1/13 Reading (Ezra 10; Psalms 75-77)

Ezra 10: Ezra summons all the people to Jerusalem. There he tells them that everyone who married a foreign woman must send away their wives and children. They all agree as a community. That pretty much sucks!

Here’s a little tidbit from the notes in NRSV: “The crisis is resolved through communal consensus to reinterpret earlier laws and apply them to present circumstances, and therefore to oppose mixed marriages within the covenant community” (p. 681).

Psalm 75: A psalm of praise with response by God. The people thank God for saving them from the wicked people. The psalmist acknowledges that God is the one who judges us.

Psalm 76: This psalm focuses on Zion and talks of Jerusalem. The notes from CEB study bible suggest to read the sidebar at Ps 48 titled “Psalms 46-48: Jerusalem and God’s Kingship.” The psalmist talks of God’s strength and how everyone will fall to God when they try to fight against his people.

Psalm 77: Here’s a little tidbit from the NRSV study bible: “Though often classed as an individual lament or petition, the psalm is a community petition in which a speaker expresses the personal distress of all (vv. 1–10) and recalls God’s past fidelity to the nation (vv. 11–20)” (p. 836).

Although I’ve had trouble with the psalms, I like this one. Throughout the first half the psalmist questions God, often. Well, perhaps not directly questioning God himself, but questioning where God has gone. It seems the psalmist acknowledges that he has done some questionable things and now wonders if God is there anymore. Here are some of the questions (CEB Study Bible, p. 924 OT; Ps 77.7-9):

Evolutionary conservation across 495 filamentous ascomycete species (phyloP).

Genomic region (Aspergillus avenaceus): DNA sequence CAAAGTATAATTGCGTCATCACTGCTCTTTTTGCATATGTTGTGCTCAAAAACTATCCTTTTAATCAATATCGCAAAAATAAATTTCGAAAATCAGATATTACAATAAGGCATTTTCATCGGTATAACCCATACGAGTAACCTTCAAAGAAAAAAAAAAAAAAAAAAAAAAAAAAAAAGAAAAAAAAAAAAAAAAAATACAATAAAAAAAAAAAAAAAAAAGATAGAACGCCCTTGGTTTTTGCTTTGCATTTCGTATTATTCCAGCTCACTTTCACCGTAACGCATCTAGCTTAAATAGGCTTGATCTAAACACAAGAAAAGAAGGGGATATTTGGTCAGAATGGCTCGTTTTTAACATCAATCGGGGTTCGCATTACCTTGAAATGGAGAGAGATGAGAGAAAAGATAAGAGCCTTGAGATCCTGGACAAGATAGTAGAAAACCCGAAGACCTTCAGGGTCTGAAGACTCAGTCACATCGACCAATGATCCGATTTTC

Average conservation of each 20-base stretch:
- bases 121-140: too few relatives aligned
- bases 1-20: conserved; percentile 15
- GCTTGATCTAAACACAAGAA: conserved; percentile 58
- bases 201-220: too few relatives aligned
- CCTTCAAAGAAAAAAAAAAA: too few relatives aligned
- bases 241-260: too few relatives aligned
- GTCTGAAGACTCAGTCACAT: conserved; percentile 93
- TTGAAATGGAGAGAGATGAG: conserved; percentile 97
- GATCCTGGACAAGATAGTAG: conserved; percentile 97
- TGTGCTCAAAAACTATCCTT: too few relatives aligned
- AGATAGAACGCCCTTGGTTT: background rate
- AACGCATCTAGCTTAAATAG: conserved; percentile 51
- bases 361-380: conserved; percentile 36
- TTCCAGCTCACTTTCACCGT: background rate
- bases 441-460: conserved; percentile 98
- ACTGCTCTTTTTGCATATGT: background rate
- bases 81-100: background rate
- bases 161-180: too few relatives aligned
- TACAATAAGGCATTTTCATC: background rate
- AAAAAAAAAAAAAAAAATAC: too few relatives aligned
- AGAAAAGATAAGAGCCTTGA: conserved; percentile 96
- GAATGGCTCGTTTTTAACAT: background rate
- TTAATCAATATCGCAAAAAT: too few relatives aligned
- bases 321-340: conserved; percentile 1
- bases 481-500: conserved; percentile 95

7 “Will my Lord reject me forever?

    Will he never be pleased again?

8 Has his faithful love come to a complete end?

   Is his promise over for future generations?

9 Has God forgotten how to be gracious?

   Has he angrily stopped up his compassion?”

There’s something about these questions that resonate with me. As I continue to progress throughout this challenge, I have realized a personal desire to eventually write a book about my experience. I want to be sure to relate it to science and religion as that is my passion. Here I see a theme that I feel has emerged throughout this experience: the role of asking questions. Science relies on asking questions. I personally believe that religion relies on asking questions too. I think if this could be more of a discussion amongst those who feel they had to leave organized religion yet remain spiritual, perhaps they wouldn’t have left. One thing I’ve learned over the past several years is that it’s ok to question things in religion. I won’t be struck down if I question things. My goal is to not directly challenge God, but it is to better understand God and religion in general. Now, there are aspects of religion that rely on “faith.” I recognize that. But we can still question those aspects as a way to better understand. Father Kevin, now Bishop Kevin, has encouraged me for years to be myself, to ask questions, to try to better understand. I think that’s one of the main reasons why I’ve become comfortable with religion again. Alas, I ramble, but this is my blog and I can do that. I just need to do more of that.

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